USBP Shooting in Eagle Pass

On October 5, 2010, a Border Patrol Agent working near Eagle Pass, Texas, was involved in an on-duty shooting. That shooting resulted in the death of Eagle Pass resident, Juan Mendez. As the investigation is still ongoing, full details have not been released. What is known, though, is that over 300 lbs of marijuana was found in Mendez’s vehicle and that he physically assaulted the agent.

Later that week, Maverick County Sheriff Tomas Herrera gave an impromptu press conference in which he made several allegations against the Border Patrol Agent, including that the agent was wrong in using his firearm, saying he should not have fired “in a case like this”.

As a law enforcement officer, Sheriff Herrera should know better than to make any comment about a case that is still under investigation. The proper response regarding specific details of the shooting should have been, “The case is still under investigation, so no comment can be made at this time.” Instead, Sheriff Herrera has decided to virtually convict the agent on his own, despite not having the results of a completed investigation. This behavior is irresponsible and horribly unprofessional and does nothing more than taint a potential jury pool.

As with any other incident, this agent is innocent until found guilty in a court of law — not from behind Sheriff Herrera’s desk.

To view Sheriff Herrera’s impromptu press conference, click below:

Del Rio Stewards

Despite an increased presence of the Union in Del Rio Sector, the purpose and abilities of a steward are often misconstrued.

I was notified the other day that an Agent at the Eagle Pass South Station had no respect for me. When I saw the Agent at a unit get together a couple days prior, he illustrated his dislike by refusing to shake my hand. Considering that I had never dealt directly with this Agent, and my entire history of interaction with him goes no further than a nod and a, “what’s up?” while bumping into him at the station, I was surprised by his behavior. While I am not so vain as to assume his opinion is a unique one, it was interesting to discover why the Agent felt this way. The ultimate purpose for this article is to address some myths that exist regarding AFGE-NBPC Local 2366, including a concern raised by the Agent.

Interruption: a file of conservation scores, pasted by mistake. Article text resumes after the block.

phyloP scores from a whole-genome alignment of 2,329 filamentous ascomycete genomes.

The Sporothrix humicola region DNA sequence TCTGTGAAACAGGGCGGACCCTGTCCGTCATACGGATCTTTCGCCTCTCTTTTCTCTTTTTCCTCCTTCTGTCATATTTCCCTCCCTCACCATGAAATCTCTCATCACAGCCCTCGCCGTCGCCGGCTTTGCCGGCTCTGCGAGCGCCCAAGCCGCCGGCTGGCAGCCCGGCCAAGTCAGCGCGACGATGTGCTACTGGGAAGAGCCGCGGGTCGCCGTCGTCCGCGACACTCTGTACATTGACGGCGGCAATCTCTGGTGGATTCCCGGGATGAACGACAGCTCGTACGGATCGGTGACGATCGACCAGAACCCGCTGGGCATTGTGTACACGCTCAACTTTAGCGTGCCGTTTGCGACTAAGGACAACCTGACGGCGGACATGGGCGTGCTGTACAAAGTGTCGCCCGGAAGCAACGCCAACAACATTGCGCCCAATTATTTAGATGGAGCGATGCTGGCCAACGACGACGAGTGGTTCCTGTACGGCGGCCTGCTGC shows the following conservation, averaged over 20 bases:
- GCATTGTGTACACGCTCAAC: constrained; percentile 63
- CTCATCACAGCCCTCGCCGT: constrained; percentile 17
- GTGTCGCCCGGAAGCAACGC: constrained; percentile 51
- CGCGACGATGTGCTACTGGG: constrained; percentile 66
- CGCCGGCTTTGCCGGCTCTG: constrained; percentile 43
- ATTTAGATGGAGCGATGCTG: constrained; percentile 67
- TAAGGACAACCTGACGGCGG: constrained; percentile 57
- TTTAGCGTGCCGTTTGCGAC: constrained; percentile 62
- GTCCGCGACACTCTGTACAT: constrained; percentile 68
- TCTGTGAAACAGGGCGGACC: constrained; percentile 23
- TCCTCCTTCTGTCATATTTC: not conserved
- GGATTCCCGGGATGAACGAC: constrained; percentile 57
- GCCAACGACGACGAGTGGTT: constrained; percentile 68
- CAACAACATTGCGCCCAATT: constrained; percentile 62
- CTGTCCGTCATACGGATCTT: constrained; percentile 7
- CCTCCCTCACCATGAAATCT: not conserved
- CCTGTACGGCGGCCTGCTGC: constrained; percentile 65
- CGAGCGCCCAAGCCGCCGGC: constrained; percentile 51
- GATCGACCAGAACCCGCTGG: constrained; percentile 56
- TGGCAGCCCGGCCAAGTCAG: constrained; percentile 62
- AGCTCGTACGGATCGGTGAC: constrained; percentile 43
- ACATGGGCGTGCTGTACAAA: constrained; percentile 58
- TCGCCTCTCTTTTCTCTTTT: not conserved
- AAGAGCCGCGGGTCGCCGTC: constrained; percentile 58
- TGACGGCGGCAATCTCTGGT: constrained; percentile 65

The Agent cited several reasons for his feelings. One of them was that the Union (specifically myself) was not able to prevent his fellow employee, and friend, from being terminated by the Service. I will take the time to address these concerns and, hopefully, ameliorate any misperceptions regarding the local union that Agents may have.

What we aren’t:

To be as clear as possible, Local 2366 cannot implement discipline against Agents. We do not make Agents write memos, nor do we investigate their behavior. Agents don’t work for us, rather, we work for them. Disciplinary activities are conducted by the Service, and it is the job of the Union to make sure that these activities are conducted as fairly as possible within the confines of law. If the Service decides to fire an intern employee, they have a scary amount of latitude to do so. The only way that an intern Agent can appeal the process is if there is a legal violation in the termination process. Examples of illegal termination would include removing a person from employment based on their membership in a protected class or retaliating against an intern employee for their activity with the Union. Short of issues such as this, there is nothing that we, nor any attorney, can do.

Although the Union protects Agents in administrative and labor law, we are not attorneys. For this reason, we lack the protections of lawyers such as the attorney-